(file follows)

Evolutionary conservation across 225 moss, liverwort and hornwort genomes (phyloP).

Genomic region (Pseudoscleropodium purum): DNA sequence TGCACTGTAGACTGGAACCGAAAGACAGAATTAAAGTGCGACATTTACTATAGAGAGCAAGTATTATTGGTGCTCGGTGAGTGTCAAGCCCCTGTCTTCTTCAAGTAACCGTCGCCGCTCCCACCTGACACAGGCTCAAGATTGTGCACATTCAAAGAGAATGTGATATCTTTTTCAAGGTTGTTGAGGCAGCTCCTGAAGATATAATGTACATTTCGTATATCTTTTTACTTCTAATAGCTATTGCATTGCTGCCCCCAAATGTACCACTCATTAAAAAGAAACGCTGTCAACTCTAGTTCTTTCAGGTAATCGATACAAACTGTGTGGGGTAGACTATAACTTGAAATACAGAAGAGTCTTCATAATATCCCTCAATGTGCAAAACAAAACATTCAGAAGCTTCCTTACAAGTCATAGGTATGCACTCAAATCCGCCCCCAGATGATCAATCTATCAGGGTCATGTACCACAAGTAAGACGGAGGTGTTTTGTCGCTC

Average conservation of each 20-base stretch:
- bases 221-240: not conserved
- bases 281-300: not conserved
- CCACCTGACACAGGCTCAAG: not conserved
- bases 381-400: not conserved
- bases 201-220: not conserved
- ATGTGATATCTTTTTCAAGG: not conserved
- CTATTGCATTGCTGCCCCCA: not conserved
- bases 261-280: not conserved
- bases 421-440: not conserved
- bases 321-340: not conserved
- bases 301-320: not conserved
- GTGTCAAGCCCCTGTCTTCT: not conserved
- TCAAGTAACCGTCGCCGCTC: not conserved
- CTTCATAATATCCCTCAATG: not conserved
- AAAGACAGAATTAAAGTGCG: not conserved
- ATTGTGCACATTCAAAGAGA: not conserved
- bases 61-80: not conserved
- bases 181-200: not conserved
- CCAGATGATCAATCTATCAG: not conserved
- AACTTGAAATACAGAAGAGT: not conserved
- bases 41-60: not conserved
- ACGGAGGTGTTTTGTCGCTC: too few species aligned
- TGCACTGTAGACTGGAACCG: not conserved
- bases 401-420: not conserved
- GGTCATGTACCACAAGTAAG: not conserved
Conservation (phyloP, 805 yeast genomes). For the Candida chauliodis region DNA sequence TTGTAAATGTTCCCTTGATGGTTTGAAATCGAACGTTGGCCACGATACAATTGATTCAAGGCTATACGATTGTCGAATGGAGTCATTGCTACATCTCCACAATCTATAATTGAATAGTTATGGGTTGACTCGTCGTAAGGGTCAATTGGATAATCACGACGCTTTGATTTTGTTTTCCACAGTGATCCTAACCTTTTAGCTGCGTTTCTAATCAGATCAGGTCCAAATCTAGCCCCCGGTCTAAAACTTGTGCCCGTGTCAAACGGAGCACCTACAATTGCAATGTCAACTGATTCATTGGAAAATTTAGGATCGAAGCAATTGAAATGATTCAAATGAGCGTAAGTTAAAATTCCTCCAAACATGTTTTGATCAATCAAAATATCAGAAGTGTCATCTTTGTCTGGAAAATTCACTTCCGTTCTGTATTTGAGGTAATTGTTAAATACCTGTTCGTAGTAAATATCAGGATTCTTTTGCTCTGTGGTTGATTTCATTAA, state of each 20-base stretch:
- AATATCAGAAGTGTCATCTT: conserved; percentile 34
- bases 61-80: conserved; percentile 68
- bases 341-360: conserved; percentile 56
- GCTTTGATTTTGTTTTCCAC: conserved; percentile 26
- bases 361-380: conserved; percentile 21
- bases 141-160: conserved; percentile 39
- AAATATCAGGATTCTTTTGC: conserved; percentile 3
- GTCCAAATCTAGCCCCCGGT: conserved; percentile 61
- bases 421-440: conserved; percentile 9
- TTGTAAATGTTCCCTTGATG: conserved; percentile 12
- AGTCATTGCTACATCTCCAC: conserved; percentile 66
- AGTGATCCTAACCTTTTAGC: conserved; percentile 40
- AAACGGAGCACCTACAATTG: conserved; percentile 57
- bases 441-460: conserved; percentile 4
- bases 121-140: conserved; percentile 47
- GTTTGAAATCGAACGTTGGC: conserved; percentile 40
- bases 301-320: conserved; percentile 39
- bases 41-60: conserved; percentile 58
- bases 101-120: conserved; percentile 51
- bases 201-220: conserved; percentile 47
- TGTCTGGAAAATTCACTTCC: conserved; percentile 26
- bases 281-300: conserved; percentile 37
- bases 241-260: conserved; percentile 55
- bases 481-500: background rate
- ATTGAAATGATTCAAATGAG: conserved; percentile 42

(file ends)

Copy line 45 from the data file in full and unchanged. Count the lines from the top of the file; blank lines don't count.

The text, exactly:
- GTTTGAAATCGAACGTTGGC: conserved; percentile 40